Endotoxin administration, however, has the paradoxical effect of increasing circulating levels of leptin and melanocortin signaling and CART gene expression in arcuate nucleus neurons, but inhibiting TRH gene expression in hypophysiotropic neurons. This may be explained by an overriding inhibitory effect of endotoxin to increase type 2 iodothyroine deiodinase (D2) in a population of specialized glial cells, tanycytes, located in the base and infralateral walls of the third ventricle. By increasing the conversion of T4 into T3, tanycytes may increase local tissue concenetrations of thyroid hormone, and thereby induce a state of local tissue hyperthyroidism in the region of hypophysisotrophic TRH neurons. Other regions of the brain may also serve as metabolic sensors for hypophysiostropic TRH neurons including the ventrolateral medulla and dorsomedial nucleus of the hypothalamus that have direct monosynaptic projections to the PVN. TRH also exerts a number of effects within the central nervous system that may contribute to the regulation of energy homeostasis. Included are an increase in core body temperature mediated through neurons in the anterior hypothalamic-preoptic area that coordinate a variety of autonomic responses; arousal and locomotor activation through cholinergic and dopaminergic mechanisms on the septum and nucleus accumbens, respectively; and regulation of the cephalic phase of digestion. While the latter responses are largely mediated through cholinergic mechanisms via TRH neurons in the brainstem medullary raphe and dorsal motor nucleus of the vagus, effects of TRH on autonomic loci in the hypothalamic PVN may also be important. Contrary to the actions of T3 to increase appetite, TRH has central effects to reduce food intake in normal, fasting and stressed animals. The precise locus where TRH mediates this response is unknown. However, evidence that an anatomically separate population of nonhypophysiotropic TRH neurons in the anterior parvocellular subdivision of the PVN is integrated into the leptin regulatory control system by the same arcuate nucleus neuronal populations that innervate hypophysiotropic TRH neurons, raises the possibility that anterior parvocellular TRH neurons may be involved, possibly through interactions with the limbic nervous system.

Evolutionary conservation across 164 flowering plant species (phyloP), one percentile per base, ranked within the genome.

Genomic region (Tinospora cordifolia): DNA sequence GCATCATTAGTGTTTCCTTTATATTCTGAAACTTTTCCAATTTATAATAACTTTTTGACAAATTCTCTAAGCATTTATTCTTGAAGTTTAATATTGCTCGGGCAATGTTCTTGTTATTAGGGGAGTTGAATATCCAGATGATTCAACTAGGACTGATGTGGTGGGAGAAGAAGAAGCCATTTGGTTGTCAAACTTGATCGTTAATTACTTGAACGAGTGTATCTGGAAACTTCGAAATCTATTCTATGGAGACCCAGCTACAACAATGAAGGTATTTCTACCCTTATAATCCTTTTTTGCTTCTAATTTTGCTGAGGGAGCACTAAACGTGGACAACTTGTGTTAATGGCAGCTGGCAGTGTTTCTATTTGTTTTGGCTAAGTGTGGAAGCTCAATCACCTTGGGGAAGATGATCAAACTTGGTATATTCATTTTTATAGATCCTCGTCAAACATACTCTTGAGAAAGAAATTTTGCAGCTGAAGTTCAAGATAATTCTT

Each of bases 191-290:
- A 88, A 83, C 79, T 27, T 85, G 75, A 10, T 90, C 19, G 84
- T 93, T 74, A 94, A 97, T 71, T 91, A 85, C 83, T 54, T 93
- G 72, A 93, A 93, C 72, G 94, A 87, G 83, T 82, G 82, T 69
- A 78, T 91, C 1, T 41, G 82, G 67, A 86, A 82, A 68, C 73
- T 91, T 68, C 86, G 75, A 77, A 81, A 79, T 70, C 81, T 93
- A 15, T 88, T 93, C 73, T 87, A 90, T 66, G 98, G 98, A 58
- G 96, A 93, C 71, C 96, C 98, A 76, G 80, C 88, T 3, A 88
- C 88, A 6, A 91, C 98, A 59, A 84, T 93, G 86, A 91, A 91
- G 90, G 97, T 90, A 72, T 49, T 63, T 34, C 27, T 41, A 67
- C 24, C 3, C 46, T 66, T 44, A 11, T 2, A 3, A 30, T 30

The regulation of pineal gland 2003

Mol Cell Endocrinol. 2007 Apr 15;269(1-2):65-80. Epub 2007 Feb 6.
The gonadotropins: tissue-specific angiogenic factors? 2007

Reisinger K, Baal N, McKinnon T, M├╝nstedt K, Zygmunt M.

Department of Obstetrics and Gynecology, University of Giessen, Klinikstrasse 32, 35385 Giessen, Germany.

The gonadotropins, whose members are human chorionic gonadotropin (hCG), lutenizing hormone (LH) and follicle-stimulating hormone (FSH) are a well characterized hormone family known to regulate reproductive functions in both females and males. Recent studies indicate that they can modulate the vascular system of reproductive organs. It was shown that gonadotropins not only influence the expression of vascular endothelial growth factor (VEGF) and both its receptors VEGFR-1 and 2, but also modulate other ubiquitously expressed angiogenic factors like the angiopoietins and their receptor Tie-2, basic fibroblast growth factor or placental-derived growth factor. Some recent data indicates a possible direct action of gonadotropins on endothelial cells. Thus, the gonadotropins act as tissue-specific angiogenic factors providing an optimal vascular supply during the menstrual cycle and early pregnancy in the female reproductive tract as well as in testis. In pathological conditions (e.g. preeclampsia, intrauterine growth restriction, ovarian hyperstimulation or endometriosis), these tightly regulated interactions between the gonadotropins and the ubiquitous angiogenic factors appear to be disturbed. The intent of this short manuscript is to review the current knowledge of the regulatory role of the gonadotropins in vasculo and angiogenesis. We also review angiogenic actions of thyroid-stimulating hormone (TSH), a glycoprotein closely related to gonadotropins, which display strong gonodal actions.